Two concept designs for a major revamp of the Loo with a View precinct have been released by Sunshine Coast Council – and members of the public are invited to choose which design they like best.
The Mooloolaba beachfront location – known as the Stage Two Central Meeting Place – aims to address the shortcomings of the iconic Loo with a View, which is getting old and has accessibility and amenity failings, while still maintaining public amenities in the same key location.
Independent engineering and access reports have deemed many components of the 35-year-old structure as suffering the effects of the “highly corrosive beach environment”, and non-compliant with current People with Disability Access or modern sustainable building design standards.
Council’s two proposals, labelled Concept Blue and Concept Yellow, highlight Mooloolaba’s famed ocean views and feature accessible public amenities, including a Changing Places facility.
The designs offer similar functionality and amenity, with viewing decks, meeting places, picnic areas, public toilets, beach showers landscaping, integrated seawall and a coastal pathway all included as part of both concepts.
The key difference between the two concepts is that one separates these elements to prioritise public space and enable more expansive beach views, while the other has the public amenities, viewing platform and event space located in one larger building, as occurs with the current facility.
Members of the public are invited to share their thoughts on the two designs, via council’s survey page.
The community input will help council determine the final design of the Central Meeting Place, including its new public amenities, which may be reimagined in a new-style building or rebuilt in a similar style.
The revamp of the Central Meeting Place is the second stage of Council’s massive Mooloolaba Foreshore Revitalisation Project.
Bark Architects co-director Lindy Atkin, who has been working with council on the project, said the problems with the Loo with a View amenities presented an opportunity to “create something better, even more wonderful, and to celebrate where Mooloolaba is today”.
“There are significant accessibility issues with the aged Loo with a View and it’s not as simple as just adding extra wheelchair ramps,” Ms Atkin said.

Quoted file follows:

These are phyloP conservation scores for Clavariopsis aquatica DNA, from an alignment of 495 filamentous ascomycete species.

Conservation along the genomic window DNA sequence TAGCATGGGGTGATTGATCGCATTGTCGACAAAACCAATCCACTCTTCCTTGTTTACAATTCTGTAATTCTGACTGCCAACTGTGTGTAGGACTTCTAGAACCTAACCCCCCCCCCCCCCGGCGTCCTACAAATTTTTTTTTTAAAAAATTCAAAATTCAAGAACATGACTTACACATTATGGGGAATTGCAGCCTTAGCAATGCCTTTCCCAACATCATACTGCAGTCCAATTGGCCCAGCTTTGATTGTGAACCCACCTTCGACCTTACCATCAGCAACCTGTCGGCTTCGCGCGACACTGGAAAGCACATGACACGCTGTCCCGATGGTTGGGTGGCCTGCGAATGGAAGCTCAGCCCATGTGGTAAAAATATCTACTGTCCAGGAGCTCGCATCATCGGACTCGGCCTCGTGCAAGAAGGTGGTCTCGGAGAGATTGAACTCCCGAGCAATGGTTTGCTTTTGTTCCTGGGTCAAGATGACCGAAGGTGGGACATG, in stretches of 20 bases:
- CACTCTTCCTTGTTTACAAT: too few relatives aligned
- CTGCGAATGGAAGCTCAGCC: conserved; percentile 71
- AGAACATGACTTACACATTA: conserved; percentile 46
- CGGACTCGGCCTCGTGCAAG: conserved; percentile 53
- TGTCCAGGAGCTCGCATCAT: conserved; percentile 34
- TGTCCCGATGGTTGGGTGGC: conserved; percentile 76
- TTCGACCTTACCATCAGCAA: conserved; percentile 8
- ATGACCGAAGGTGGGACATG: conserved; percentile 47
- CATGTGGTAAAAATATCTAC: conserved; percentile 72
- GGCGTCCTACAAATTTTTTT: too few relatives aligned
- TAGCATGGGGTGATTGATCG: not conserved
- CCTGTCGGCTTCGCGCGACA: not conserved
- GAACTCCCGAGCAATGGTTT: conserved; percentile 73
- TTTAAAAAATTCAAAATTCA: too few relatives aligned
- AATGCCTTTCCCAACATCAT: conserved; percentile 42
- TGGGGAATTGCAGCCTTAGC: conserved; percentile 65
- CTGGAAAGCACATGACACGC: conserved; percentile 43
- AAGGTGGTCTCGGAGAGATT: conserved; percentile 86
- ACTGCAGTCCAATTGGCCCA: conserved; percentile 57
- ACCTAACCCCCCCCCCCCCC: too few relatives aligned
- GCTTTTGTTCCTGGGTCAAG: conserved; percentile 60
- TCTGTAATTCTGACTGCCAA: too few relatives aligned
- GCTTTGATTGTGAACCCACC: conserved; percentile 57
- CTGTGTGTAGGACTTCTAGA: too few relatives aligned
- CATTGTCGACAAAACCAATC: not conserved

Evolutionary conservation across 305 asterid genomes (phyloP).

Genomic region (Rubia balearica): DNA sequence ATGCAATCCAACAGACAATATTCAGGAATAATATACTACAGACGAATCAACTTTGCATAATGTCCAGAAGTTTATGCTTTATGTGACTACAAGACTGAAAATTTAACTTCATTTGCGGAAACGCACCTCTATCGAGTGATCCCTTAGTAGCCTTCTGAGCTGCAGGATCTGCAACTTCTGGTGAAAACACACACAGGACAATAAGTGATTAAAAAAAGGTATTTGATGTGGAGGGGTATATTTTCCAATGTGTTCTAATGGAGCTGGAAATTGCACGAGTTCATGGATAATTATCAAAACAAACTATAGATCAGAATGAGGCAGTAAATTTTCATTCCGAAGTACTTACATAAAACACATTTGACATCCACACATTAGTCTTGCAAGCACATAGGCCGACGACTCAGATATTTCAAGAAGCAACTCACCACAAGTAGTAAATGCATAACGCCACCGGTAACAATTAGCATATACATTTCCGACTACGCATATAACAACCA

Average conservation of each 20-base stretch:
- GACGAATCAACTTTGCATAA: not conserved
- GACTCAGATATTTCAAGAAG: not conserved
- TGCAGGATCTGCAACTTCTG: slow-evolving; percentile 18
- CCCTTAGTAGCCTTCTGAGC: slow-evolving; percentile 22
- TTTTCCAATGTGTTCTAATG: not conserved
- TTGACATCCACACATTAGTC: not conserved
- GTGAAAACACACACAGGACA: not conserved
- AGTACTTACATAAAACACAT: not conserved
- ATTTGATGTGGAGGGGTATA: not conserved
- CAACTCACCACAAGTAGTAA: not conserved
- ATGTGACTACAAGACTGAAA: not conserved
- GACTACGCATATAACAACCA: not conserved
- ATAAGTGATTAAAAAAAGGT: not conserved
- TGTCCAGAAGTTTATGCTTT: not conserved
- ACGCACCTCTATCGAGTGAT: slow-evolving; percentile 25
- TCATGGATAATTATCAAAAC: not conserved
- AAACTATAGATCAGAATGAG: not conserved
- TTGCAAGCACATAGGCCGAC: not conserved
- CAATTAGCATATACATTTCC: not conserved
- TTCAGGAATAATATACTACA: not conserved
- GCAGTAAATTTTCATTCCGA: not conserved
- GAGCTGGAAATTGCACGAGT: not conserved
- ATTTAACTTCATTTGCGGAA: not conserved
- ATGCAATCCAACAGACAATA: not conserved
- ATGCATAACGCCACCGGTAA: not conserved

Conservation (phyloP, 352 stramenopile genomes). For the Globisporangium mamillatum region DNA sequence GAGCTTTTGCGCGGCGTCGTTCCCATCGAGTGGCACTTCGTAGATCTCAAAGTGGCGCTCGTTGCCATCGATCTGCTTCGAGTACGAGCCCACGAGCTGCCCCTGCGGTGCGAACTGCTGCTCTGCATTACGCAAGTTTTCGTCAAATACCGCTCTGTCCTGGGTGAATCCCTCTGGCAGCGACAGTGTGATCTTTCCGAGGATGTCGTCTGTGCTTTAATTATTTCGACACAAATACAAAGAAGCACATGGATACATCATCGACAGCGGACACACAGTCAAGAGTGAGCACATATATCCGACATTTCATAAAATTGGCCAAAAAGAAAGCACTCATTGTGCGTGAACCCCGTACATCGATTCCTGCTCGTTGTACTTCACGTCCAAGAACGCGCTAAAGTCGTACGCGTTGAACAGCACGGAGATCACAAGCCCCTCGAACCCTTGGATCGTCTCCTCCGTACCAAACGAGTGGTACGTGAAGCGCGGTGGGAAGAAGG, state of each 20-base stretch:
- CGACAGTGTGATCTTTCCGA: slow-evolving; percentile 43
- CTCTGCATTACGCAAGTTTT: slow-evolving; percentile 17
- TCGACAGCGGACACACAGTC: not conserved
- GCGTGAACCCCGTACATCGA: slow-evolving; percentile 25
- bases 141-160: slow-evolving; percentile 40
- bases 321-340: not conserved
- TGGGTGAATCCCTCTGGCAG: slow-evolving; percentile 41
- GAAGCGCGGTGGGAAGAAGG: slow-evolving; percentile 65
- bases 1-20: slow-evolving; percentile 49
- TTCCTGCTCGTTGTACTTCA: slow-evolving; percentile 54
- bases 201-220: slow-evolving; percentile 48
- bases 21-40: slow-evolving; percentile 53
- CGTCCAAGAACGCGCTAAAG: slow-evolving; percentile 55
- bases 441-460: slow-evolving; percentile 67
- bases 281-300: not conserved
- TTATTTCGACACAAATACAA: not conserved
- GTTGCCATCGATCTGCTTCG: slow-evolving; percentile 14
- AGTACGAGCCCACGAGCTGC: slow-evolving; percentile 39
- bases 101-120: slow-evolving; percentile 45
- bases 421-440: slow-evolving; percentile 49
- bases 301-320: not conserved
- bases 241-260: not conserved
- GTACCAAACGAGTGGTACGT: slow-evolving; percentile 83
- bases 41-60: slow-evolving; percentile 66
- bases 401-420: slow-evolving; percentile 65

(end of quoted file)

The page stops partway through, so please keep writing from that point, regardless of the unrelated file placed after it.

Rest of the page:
“The two design concepts have been considered from the point of Universal Accessibility and both outcomes include Changing Places* amenities, family change rooms, and improved connectivity between the beach and the Esplanade.
“We would normally love to keep existing buildings. We do that in our work all the time, but there does come a time when many of the building elements reach the end of their usable life.
“In this instance, to retain the look of the existing structure and bring it up to modern standards, we will need to demolish the whole building and then completely rebuild it.
“We have had conversations with the original architect Clare Design about this project, and even they have said that if you needed to rebuild the building, you wouldn’t build it the same.’’
The designer of the Loo with the View, acclaimed architect Lindsay Clare, recently told Sunshine Coast News he would be satisfied if local residents simply got what they wanted.
He said he supported the designs that Lindy Atkin and Stephen Guthrie had created with landscape architect Place Design Group.
“Mooloolaba’s natural beauty should be first and foremost. Any intervention needs to defer to the beach, the views to the headland and spit, and the natural and endemic vegetation,” Mr Clare said.
“We have a strong connection to Mooloolaba, and we are pleased to stitch a small piece into the fabric of the foreshore.”
Division 4 Councillor Joe Natoli noted that the two concepts presented an exciting opportunity for the community to help shape the future of the Mooloolaba foreshore.
“The Central Meeting Place will further elevate Mooloolaba’s reputation as a world-class destination for residents and visitors,” Cr Natoli said.